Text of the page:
After the plunger 30 is fully advanced and the safety shield mechanism has been released, the shield 60 is either moved distally relative to the syringe 10 and needle 15 or the syringe 10 and needle 15 are moved proximally with respect to the shield 60. Passive or automatic deployment of the safety shield 60 is accomplished by way of the compression spring 55 pushing the shield 60 distally and/or the syringe 10 and needle 15 proximally. The spring force is released to the shield 60 and body 50 when the trigger fingers 66 are displaced from the latch configuration. The spring 55 is of sufficient size to move the shield 60 far enough to sufficiently shield the needle 15 from the user (FIG. 10). In a preferred embodiment, a locking mechanism holds the shield in the extended position. The locking mechanism may comprise, for example, a set of cooperating detents or catches on the shield 60 and body 50 that maintain the shield in the extended position. Regardless of the relative motion of the safety shield 60, what is common to all devices is that the safety shield 60 is actuated after the plunger has been advanced to empty the syringe contents.

Examples of devices that could be used to attach to the syringe luer fitting and to prevent the forward advance of the shield are not limited to drug vial luer adaptors 150. Others could include female-to-female and female-to-male luer adaptors, luer adaptor fittings on disposable sets, filters with luer fittings, etc. provided that they have the correct geometry to prevent the shield from deploying. In addition, luer connections are widely used in the medical device industry, but any similar releasable connection could also function to hold the drug vial or similar device in proximity to the shield to prevent it from being deployed.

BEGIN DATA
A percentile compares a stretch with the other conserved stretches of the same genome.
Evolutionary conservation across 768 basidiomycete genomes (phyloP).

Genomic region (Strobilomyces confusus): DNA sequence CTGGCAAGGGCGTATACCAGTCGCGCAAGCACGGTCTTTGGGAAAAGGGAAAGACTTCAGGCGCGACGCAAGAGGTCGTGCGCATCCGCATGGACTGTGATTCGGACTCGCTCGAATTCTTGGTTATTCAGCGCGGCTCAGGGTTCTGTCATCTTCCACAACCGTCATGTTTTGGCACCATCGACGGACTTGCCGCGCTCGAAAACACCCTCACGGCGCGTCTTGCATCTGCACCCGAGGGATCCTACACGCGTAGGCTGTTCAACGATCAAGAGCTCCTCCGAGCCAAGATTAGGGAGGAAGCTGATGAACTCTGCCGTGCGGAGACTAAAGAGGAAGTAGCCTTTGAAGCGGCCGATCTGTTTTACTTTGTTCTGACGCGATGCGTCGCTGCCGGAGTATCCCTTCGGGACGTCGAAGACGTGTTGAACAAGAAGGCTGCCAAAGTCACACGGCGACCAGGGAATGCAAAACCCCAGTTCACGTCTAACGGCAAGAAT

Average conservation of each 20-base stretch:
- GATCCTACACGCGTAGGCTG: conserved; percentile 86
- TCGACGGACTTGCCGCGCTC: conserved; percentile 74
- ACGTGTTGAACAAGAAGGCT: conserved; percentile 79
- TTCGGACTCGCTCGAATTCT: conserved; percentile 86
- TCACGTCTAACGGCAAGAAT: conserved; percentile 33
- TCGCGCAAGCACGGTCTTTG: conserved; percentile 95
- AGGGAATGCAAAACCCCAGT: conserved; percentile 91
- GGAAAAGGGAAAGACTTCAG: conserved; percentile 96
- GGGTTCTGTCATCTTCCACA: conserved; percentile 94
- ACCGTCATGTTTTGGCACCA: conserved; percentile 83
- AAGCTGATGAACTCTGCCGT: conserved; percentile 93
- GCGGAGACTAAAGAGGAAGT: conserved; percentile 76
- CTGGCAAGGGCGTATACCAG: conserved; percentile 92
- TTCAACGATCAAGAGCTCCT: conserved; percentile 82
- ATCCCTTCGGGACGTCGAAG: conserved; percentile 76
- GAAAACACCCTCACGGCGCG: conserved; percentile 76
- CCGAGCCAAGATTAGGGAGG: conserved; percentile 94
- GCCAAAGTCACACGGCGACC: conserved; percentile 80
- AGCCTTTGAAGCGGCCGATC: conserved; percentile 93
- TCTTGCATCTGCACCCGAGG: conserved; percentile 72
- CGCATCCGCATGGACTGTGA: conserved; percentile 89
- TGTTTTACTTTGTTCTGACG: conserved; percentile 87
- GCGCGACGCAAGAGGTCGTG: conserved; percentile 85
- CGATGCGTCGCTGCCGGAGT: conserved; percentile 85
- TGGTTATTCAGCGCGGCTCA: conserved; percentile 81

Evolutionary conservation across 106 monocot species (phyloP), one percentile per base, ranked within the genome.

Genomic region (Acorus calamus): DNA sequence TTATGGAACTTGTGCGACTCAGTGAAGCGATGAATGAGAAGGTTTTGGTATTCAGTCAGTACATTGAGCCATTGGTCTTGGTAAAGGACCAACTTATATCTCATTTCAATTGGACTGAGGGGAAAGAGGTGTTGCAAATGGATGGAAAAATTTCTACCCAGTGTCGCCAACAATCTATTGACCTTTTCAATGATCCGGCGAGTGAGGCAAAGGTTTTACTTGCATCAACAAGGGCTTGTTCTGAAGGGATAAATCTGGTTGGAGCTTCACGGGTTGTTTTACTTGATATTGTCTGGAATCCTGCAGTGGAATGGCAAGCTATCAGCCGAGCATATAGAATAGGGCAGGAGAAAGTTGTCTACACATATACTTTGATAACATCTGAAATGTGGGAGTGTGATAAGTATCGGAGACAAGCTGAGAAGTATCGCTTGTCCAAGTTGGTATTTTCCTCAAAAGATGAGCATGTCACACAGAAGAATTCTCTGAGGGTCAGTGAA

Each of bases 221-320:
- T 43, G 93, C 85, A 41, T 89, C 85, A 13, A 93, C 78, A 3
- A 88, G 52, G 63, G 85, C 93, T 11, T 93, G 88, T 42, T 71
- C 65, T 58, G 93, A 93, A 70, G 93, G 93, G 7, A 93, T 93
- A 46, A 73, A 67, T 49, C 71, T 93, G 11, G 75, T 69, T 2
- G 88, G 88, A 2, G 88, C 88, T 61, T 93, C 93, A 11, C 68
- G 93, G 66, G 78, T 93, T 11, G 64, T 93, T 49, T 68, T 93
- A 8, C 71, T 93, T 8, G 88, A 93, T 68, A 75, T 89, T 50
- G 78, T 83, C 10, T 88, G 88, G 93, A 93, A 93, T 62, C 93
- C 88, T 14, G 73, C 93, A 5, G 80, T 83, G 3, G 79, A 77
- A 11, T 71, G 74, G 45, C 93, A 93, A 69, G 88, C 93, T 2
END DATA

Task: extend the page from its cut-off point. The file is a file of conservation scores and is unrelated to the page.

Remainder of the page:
Although preventing the shield from deploying or moving distally over the syringe has been described, it is understood that the present invention would also apply to devices that move the syringe and needle proximally. Furthermore, the trigger finger based latch mechanism has been described in detail, but it is understood that any mechanism that triggers the deployment of a safety shield could be used.

While the invention is susceptible to various modifications, and alternative forms, specific examples thereof have been shown in the drawings and herein described in detail. It should be understood, however, that the invention is not to be limited to the particular forms or methods disclosed, but to the contrary, the intention is to cover all modifications, equivalents, and alternatives falling within the spirit and scope of the appended claims.

Patent Citations
Cited PatentFiling datePublication dateApplicantTitle
US6149629 *May 14, 1999Nov 21, 2000Specialized Health Products, Inc.Medical needle safety apparatus and methods
US6939330 *Dec 12, 2002Sep 6, 2005Medsolve LlcSyringe insertion system
US20030105430 *Nov 8, 2002Jun 5, 2003Elan Pharma International Limited Wil HouseAutomatic injector
US20050277894 *Jun 10, 2004Dec 15, 2005Safety Syringes, Inc.Passive delivery system diluents mixing and delivery
US20060089594 *Jun 13, 2005Apr 27, 2006Sergio LandauNeedle-free injection device
Referenced by
Citing PatentFiling datePublication dateApplicantTitle
US7938802Jun 23, 2005May 10, 2011Abbott Biotechnology Ltd.Automatic injection devices
US8128613 *Jun 4, 2010Mar 6, 2012Safety Syringes, Inc.Reconstitution means for safety device
US20100286611 *Apr 7, 2010Nov 11, 2010Stat Medical Devices, Inc.Needle safety system and method
US20140039406 *Mar 13, 2013Feb 6, 2014Safety Syringes, Inc.Anti-needle stick safety device for injection device
WO2014121822A1 *Feb 6, 2013Aug 14, 2014Weibel Cds AgDispensing device for dispensing a fluid
Classifications
U.S. Classification604/198
International ClassificationA61M5/32
Cooperative ClassificationA61J2001/2055, A61M2005/3261, A61M5/1782, A61J2001/201, A61M5/326, A61M2005/3114, A61M2005/3247, A61M2005/3264, A61J1/2096
European ClassificationA61J1/20F, A61M5/32C2H2F
Legal Events
DateCodeEventDescription
May 29, 2008ASAssignment
Owner name: SAFETY SYRINGES, INC., CALIFORNIA
Free format text: ASSIGNMENT OF ASSIGNORS INTEREST;ASSIGNORS:VERESPEJ, JAMES M.;WESTBYE, LARS T.;DOWDS, PHILIP;REEL/FRAME:021017/0206
Effective date: 20080522